# a. What are Spin Waves?

To answer this question we first have to ask what the spin is. The spin is a quite strange parameter. Every electron carries spin ½. It’s most intuitive to imagine the spin as a rotation of the electron around its axis although this cannot be true because then the electron would rotate faster than the speed of light which is considered as being impossible in reality. But it’s a picture one can work with. Strictly speaking the spin is a quantum mechanical value and has no counterpart in classical mechanics.

From magnetostatics we know that a moving charge produces a magnetic field, like in a current carrying wire. So in a rotating electron we have charges moving around the axis of the electron. These rotating electrons now produce a magnetic field that points along the rotational axis. This magnetic field is purely dipolar. So one can imagine the spin of an electron as a bar magnet with north- and south-pole whose position coincides with the rotational axis.

It is not convenient to draw the dipolar magnetic moment as a bar magnet, instead it is drawn as an arrow pointing from the north to the south pole.

In crystalline materials atoms are arranged in a periodical lattice. In some atoms all spins of the electrons in their shells compensate each other. These materials are called dielectric they do not posses any elementary magnetic moments and behave diamagnetic when placed in an external magnetic field. But there are also atoms in which the spin of the furthermost electron is not compensated. These atoms can be imagined as if they carry the spin ½ and have therefore a dipolar magnetic moment. In the case that these atoms are organized in a crystalline lattice, we can imagine the crystal as a lattice with a dipolar magnetic moment attached to each lattice site.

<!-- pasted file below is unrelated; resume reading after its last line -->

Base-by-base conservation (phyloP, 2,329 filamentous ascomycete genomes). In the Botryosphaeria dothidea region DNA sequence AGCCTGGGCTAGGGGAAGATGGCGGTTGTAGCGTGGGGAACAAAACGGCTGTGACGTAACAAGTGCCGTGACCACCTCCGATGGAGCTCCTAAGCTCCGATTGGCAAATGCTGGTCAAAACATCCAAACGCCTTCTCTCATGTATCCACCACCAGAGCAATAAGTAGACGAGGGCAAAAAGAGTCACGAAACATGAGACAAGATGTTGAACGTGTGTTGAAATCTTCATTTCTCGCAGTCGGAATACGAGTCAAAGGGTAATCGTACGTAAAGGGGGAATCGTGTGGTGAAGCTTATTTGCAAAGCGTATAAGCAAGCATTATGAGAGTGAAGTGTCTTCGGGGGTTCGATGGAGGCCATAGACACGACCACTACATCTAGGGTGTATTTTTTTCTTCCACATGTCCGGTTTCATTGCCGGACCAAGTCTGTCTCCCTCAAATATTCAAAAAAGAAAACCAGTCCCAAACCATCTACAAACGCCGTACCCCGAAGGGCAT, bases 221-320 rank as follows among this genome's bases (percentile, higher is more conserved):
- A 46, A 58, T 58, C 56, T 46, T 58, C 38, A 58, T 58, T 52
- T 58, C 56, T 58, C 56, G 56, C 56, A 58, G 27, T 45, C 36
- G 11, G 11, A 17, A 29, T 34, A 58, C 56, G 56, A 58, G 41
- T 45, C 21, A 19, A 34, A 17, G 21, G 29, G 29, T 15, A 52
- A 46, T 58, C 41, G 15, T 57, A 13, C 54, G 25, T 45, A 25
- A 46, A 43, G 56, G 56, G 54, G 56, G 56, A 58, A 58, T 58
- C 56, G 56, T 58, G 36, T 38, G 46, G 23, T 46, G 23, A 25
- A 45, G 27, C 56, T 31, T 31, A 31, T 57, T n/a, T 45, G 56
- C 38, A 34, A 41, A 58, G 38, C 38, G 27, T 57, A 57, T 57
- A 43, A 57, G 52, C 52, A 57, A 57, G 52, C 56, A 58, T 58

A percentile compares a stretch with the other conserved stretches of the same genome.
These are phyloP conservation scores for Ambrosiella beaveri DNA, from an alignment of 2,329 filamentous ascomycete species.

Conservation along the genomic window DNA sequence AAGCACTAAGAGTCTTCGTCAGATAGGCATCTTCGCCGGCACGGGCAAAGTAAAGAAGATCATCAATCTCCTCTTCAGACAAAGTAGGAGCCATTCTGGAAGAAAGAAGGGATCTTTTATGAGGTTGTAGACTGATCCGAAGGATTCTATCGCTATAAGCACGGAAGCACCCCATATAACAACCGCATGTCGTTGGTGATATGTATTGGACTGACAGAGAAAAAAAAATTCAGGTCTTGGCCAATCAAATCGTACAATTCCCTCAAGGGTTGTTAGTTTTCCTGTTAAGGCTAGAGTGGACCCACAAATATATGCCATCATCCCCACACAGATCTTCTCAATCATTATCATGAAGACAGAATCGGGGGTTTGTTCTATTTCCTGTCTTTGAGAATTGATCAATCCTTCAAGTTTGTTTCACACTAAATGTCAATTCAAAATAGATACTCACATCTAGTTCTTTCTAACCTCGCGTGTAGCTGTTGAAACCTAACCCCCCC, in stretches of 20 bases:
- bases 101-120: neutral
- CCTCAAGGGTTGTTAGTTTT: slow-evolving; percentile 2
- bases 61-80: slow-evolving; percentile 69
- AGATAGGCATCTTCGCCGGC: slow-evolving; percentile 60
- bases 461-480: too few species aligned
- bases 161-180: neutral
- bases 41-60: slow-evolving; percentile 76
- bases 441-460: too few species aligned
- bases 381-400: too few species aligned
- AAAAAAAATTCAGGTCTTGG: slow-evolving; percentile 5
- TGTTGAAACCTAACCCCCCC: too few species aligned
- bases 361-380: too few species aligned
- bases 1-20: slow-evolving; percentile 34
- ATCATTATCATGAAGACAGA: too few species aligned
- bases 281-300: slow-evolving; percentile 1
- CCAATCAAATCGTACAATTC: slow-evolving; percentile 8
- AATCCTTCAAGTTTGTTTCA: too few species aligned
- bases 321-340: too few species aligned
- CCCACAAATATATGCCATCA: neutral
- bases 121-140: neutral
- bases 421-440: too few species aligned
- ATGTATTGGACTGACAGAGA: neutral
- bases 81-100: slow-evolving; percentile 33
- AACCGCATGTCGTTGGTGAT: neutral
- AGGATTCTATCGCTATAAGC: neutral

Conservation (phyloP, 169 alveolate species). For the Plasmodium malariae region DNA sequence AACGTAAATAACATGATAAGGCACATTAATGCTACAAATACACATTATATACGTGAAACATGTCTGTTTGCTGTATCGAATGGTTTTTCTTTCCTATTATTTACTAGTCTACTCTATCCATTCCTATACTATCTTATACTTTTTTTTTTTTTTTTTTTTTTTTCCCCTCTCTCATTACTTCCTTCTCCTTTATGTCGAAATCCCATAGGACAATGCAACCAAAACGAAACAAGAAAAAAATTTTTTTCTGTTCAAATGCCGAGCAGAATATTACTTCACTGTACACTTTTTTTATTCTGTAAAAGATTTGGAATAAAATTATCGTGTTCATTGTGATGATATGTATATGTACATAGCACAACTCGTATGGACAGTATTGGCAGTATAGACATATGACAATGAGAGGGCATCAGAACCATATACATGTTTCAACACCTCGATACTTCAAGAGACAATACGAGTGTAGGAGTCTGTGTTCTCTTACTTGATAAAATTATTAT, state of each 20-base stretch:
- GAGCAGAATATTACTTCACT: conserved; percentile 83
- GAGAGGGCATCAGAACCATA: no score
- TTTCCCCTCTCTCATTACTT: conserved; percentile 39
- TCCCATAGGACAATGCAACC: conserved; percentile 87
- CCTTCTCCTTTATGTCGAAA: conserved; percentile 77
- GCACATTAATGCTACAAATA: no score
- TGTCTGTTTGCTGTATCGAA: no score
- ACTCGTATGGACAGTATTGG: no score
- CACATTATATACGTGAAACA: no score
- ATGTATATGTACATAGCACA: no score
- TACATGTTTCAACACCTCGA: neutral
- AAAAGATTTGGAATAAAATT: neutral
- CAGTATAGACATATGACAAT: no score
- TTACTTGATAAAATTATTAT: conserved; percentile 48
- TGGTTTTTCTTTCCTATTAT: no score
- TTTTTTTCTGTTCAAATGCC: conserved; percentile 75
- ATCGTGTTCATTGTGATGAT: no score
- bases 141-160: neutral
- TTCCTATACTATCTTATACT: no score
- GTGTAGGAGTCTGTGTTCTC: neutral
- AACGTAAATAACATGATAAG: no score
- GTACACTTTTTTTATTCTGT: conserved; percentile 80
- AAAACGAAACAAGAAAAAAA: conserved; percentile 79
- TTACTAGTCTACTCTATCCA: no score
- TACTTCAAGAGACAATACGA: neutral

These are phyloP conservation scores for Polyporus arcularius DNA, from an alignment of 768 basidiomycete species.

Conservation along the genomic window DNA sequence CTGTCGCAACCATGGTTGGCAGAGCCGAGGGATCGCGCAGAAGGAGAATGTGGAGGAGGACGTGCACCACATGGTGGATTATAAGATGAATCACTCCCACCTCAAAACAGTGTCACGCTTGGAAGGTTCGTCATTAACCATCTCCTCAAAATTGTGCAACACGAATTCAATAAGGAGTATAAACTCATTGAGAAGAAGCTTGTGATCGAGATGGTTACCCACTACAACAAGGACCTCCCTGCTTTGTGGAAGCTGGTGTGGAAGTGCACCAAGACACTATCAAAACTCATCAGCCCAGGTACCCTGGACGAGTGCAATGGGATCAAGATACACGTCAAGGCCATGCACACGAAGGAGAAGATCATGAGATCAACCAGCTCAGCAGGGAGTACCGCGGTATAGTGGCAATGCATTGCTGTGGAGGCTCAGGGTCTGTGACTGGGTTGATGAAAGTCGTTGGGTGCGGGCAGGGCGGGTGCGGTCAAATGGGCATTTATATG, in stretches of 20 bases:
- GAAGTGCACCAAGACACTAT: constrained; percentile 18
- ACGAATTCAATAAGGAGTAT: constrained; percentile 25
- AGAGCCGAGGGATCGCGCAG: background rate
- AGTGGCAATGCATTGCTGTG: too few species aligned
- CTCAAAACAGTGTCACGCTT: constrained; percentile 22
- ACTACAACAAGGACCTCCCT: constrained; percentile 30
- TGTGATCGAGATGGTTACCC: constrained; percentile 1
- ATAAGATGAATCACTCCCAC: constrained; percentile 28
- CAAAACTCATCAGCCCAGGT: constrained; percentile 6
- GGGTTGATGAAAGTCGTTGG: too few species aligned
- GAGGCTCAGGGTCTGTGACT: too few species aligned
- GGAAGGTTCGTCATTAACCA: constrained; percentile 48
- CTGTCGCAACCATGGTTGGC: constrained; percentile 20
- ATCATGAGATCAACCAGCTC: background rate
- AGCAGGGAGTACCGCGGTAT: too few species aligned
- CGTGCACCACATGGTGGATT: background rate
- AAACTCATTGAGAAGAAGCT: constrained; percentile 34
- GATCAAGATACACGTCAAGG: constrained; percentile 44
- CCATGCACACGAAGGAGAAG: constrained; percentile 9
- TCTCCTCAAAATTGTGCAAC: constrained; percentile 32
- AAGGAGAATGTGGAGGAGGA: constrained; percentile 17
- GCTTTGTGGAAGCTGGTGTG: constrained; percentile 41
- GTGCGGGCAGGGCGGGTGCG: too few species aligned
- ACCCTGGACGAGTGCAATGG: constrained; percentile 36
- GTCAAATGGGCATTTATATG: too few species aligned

In a paramagnet these elementary magnetic moments are aligned arbitrary with respect to the neighboring one, in a ferromagnet they are aligned parallel within a magnetic domain as long as the temperature of the ferromagnet is lower than the curie temperature. If we place the crystal in a sufficiently strong external magnetic field all magnetic moments in the crystal will align parallel to the external field. If we now deflect one or a few of this magnetic moments from their equilibrium position the surrounding moments will “feel” this, as every magnetic moment produces a small magnetic field, so they will also be deflected a bit, then the next surrounding moments feels this and gets also deflected, in this way a wave of deflected dipolar magnetic moments produced by the electron spins propagate through the crystal, forming a spin-wave.

These deflected spins do not just go back into their initial equilibrium position but precess around the direction of the external magnetic field. The frequency with which they precess is an important property of a spin-wave. This precession doesn’t last forever, after a certain time the precessing spins cause the atoms they are attached to, to vibrate on their lattice site. This vibration of atoms in a crystalline latticed is perceived as heat. In this way spin waves decay into heat after a certain time.

In the last section it was already mentioned, that Spin Waves can be treated as particles in the wave particle duality limit. So the next section treats the question: